Shine A Light

After the Vote

Gutted, saddened, and recommitted to ridding Scotland of weapons of mass destruction.

Molly Harvey and John Harvey
26 September 2014
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Scottish Peace Network Vigil at Faslane, 20 September 2014 (Harvey) and HMS AmbushIt’s hard to find words to say how we feel after the Referendum vote last Thursday. To say we feel gutted and deeply saddened seems hardly adequate, but there is no point in pretending otherwise. And we feel this, of course, not just for ourselves, but for the tens of thousands of our fellow citizens who really thought that we had a once-in-a-lifetime chance to try a new way of living and working together, which might even offer a way forward for the many, many thousands in the other parts of these islands who want the same as we do, or something very similar.

But it didn’t happen. We fully accept the view of the majority, and we recognise that there are also tens of thousands on the NO side who also want change, albeit wanting it in a different way from us. So we will now seek ways to work together with everyone to bring about change in the way we govern ourselves in these islands, and help to bring about the more just, the more equal, and the fairer society which we all long for. And we take great encouragement from the huge involvement of our fellow Scots, of whatever persuasion, in this debate — 85 per cent of the electorate voting on such an issue is something to be very proud of, and grateful for, and we must not let such enthusiasm and energy dissipate.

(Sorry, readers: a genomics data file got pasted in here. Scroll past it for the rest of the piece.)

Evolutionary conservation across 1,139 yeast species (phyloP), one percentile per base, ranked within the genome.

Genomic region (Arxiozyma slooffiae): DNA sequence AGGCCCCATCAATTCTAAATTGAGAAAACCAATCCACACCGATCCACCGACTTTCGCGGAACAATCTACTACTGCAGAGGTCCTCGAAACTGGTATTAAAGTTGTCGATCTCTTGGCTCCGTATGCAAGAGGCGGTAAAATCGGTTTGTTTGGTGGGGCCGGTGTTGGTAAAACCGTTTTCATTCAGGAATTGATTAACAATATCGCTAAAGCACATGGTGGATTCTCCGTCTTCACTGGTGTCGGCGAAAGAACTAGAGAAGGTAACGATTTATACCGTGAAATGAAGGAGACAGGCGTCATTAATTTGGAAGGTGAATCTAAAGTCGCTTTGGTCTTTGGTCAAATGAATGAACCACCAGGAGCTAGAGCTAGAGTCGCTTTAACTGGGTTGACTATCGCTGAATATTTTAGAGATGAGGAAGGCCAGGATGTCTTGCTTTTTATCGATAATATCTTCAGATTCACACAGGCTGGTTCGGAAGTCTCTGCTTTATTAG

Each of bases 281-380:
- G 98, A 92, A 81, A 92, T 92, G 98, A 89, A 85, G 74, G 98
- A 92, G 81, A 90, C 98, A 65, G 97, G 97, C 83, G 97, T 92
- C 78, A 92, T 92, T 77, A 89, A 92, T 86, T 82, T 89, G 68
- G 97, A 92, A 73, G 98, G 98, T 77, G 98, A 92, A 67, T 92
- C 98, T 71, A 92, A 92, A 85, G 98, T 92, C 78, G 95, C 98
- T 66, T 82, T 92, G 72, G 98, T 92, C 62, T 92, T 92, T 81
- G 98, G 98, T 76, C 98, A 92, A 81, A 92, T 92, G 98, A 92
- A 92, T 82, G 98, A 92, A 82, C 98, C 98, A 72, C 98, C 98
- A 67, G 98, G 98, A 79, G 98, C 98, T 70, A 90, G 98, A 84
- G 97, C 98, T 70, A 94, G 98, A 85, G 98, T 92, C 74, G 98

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Molly Harvey at FaslaneWe joined about 80 people on Saturday, from the Scottish Peace Network, to hold a short Vigil at the gates of the Nuclear Submarine Base at Faslane, to recommit ourselves to the campaign to remove from Scottish, and hopefully from British, waters, these weapons of mass destruction against which we, with so many others, have struggled for decades. This was a healing moment, as it helped us to remember that we are still engaged in specific actions for justice and peace — and we were very grateful for the opportunity.

So we go on. We’re still alive, even if a bit subdued right now.  But we are full of hope, and so grateful that we are able to express our honest opinions in a democratic way, and live together with those with whom we may disagree. Not everyone has such a privilege!

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